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Finding a bicycle 2006 August 29

Posted by @jennyjenjen in Helpful Hints, Language, Swedish Lessons, Transportation.

On my second day here, a German exchange student named Kerstin arrived. The next day we were sitting watching television when we decided to go look for a bicycle; Uppsala is a pretty pedestrian-friendly city, and a bicycle is a must-have for any student (or really, anyone at all) in Uppsala. It was a Saturday, and there would be flea markets and the shops would still be open, so we ventured to town on the bus and got off in the city center.

After picking up some newspapers at Pressbyrån and then finding a place to get some coffee, we sat down and looked through newspaper advertisements for anything about used bicycles. We found a neat place called Saluhallen, which I’ve visited quite a few times since my arrival. It isn’t the cheapest place in the world, but it’s not bad, either.

Saluhallen in Uppsala

We called one man who we later figured out lived way too far north for it to be anything less than a hassle to visit, but that was all that was good in the newspaper advertisements. We were beginning to get a little frustrated when we picked up a free newspaper that was sitting at the table, Uppsala Tidningen (which turns out not to be that bad of a newspaper; it reminds me of the Colorado Daily, but better). It was then that we discovered two advertisements for damcyklar (women’s bicycles) and herrcyklar (men’s bicycles), both with the same number; so, we figured we’d check it out.

We called the number in the advert and a nice Swedish woman answered, but I could tell she only spoke Swedish (I’d tried asking her if she spoke English, but that didn’t work). It’s considerably harder for me to speak Swedish over the phone because I can’t see the other person’s facial expressions or how their mouth moves, so I usually ask people to speak English over the phone. Nevertheless, she said that we could visit that day to see any bicycles. We got her address (after having to get it spelled out!) and proceeded to head over.

On the way, we took a small detour to Åhléns, and Kerstin found a German-Swedish dictionary and I found a nice bath towel.

We ended up going through a small flea market near the bus station on the way to the woman’s house. We looked at a few bicycles there, and I practiced more Swedish (lots of Hur mycket kostar den? – How much does that cost? – and Hur många växlar? – How many gears?), but we didn’t find anything good enough there. So we made our way closer to Norrtäljegatan and called the woman. Instead, her husband picked up, and he told us to keep heading down the street and his wife would come out and look for us. We stood around and looked down the street for a while, and after a few minutes, found each other!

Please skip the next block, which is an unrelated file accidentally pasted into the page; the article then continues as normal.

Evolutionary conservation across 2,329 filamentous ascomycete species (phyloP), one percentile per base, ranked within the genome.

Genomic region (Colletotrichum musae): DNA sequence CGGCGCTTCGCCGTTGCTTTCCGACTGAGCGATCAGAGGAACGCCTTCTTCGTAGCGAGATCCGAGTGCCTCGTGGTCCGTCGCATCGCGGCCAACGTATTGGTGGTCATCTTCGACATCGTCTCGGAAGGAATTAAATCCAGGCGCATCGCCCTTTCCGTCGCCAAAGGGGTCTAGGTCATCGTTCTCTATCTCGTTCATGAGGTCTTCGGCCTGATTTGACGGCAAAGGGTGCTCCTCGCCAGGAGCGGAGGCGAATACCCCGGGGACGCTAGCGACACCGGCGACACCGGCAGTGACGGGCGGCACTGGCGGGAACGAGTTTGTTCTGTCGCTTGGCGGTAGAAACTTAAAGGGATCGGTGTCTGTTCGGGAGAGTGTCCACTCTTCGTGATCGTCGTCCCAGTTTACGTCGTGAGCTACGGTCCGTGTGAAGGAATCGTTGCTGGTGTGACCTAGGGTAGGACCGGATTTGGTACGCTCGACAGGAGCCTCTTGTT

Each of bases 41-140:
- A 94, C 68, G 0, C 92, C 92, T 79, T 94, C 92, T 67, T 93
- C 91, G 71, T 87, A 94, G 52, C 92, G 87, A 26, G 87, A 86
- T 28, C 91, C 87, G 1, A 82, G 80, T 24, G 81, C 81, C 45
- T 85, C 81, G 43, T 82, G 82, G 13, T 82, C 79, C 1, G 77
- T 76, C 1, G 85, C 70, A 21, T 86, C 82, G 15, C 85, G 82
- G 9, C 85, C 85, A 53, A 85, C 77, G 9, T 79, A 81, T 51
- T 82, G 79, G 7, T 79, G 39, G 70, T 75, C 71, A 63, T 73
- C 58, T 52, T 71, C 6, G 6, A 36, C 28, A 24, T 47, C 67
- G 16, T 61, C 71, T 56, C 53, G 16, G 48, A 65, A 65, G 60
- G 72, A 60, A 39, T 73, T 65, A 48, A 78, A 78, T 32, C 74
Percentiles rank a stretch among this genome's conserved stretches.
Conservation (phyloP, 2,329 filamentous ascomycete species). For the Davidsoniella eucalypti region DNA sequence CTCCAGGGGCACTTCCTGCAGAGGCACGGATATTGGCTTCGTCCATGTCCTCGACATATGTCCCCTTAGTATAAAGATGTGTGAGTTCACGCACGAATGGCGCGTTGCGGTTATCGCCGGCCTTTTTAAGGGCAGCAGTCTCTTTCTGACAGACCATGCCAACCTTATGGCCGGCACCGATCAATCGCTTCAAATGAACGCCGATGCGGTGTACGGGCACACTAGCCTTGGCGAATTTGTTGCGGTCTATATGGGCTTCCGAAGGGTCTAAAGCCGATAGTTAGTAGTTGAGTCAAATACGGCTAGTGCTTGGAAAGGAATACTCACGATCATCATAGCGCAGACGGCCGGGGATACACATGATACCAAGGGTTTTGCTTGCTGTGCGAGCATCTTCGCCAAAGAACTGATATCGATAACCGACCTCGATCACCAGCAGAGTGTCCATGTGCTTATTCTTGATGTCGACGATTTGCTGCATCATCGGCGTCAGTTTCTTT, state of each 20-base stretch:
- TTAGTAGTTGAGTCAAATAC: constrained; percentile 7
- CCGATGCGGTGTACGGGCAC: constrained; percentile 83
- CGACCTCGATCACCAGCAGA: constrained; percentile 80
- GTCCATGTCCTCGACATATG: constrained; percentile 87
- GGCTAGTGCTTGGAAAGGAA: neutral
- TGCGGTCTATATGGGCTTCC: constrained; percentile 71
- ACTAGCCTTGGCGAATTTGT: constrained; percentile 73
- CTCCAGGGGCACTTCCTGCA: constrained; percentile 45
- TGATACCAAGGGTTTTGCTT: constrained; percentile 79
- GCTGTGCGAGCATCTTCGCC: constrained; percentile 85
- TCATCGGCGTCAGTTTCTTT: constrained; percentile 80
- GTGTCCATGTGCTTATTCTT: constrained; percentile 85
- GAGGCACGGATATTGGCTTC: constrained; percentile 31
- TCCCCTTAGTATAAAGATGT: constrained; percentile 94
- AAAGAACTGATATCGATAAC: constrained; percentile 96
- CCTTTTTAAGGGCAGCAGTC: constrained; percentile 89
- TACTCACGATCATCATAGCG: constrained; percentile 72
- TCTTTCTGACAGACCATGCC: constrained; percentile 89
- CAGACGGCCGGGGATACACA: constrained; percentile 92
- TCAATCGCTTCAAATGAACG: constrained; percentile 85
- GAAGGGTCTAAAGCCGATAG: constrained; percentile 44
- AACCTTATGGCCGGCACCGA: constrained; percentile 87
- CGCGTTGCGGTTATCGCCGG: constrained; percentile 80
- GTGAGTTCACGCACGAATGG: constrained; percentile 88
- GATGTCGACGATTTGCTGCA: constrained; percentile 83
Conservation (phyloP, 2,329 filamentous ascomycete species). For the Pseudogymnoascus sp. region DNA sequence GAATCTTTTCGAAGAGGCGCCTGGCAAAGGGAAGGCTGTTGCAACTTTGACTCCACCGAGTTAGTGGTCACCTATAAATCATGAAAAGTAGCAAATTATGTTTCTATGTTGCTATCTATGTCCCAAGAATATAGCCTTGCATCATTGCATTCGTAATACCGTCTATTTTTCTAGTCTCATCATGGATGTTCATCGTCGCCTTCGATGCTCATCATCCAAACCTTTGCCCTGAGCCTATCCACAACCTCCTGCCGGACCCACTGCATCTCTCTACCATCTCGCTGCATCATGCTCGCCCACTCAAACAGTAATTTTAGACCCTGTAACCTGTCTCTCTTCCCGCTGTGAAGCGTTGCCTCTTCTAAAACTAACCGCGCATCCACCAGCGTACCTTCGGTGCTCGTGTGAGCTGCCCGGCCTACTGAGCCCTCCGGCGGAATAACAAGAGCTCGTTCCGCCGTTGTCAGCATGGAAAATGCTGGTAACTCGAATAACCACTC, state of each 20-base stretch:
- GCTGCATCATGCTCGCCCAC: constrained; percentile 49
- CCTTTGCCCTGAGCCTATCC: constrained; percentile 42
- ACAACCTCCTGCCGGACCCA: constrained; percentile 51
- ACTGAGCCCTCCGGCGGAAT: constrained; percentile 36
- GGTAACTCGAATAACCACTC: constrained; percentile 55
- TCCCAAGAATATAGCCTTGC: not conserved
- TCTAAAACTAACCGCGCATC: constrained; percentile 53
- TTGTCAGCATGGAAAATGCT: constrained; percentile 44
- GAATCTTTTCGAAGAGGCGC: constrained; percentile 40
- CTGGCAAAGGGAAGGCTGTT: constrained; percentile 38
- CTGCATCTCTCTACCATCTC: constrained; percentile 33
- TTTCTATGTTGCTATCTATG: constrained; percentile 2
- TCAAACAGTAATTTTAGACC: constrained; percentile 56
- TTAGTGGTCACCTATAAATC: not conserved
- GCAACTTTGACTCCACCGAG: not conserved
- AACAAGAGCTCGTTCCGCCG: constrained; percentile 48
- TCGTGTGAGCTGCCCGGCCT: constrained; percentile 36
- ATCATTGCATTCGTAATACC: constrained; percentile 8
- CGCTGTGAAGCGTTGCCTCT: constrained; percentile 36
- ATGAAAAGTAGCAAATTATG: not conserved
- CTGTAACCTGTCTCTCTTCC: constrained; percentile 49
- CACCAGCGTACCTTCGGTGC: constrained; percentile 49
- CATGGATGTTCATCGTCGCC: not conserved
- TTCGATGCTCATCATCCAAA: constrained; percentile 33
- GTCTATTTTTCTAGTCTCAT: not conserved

I was right when I thought that the couple didn’t speak any English. It was an older couple, and that’s pretty standard that most older people in Sweden don’t speak much English if any at all. Some older people speak German, but I haven’t met so many.

the Sandbergs
The Sandbergs

After trying out so many bikes, I ended up getting the second one I tried. Above is a photo of the Sandbergs and Kerstin’s bike. The entire ordeal was a lot of my translation and not getting everything to Kerstin right away, but it ended up working in the end. I didn’t realize how hard it would be to make sure I tell everything to the other person when I already understood what was going on. I was also surprised at how well it went; I understood virtually everything the old couple was saying, whether it was to me or between each other. They were a very nice couple, and certainly got along like they had been married for a long time (“Are you sure that’s the combination to the lock?” “Yes, I’m certain. Maybe you should learn how to work those things.” “But you’re the one who taught me!” “Oh, hush.”). I was reminded of my grandparents each time they light-heartedly bickered about how the names of the bikes were spelled or how a certain bike should be put back into the shed.


There’s my new bike on the left. It was 1000 kr, which some might argue is too much, yet he gave me a few locks and it had a basket on it, plus a really nice seat. He was originally going to sell it to me for 1100 kr. It’s quite a good bicycle, and it probably was the only one comfortable enough, since I’m far too short for many of them even with the seat down the furthest. I’m going to guard it really well so that it doesn’t get picked off over the year, because I hope to get back around the same amount of money when I re-sell it. I’ll be happy if I get 80% of it back. In fact, I saw a bike quite like it for 1350 kr, without a lock. So I think I’ve made a decent purchase.

The old man offered to drive us back to Flogsta, but Kerstin and I thought we could make it quite easily by ourselves. It was a very nice day and we made it back without many problems; perhaps a small detour or two, since we were both quite new to the area and got lost pretty easily (it wasn’t the last time, I can tell you that!).



1. erin - 2006 August 31

That was a great story, and your pictures are wonderful — so colorful! I hope to read more about your cycling adventures in the future.

2. Dad - 2006 August 31

Nice bike. Did it come with snowtires??

3. dingus - 2006 September 14

Those nice elderly people probably steal their bikes from schoolyards.

4. Zach Malmgren - 2006 September 21


See, that’s where I fucked up in French. Talking to French people. Primarily old people. I was told numerous times I had a wonderful accent, and a good grasp of the language, but I froze if confronted with people who spoke it natively.

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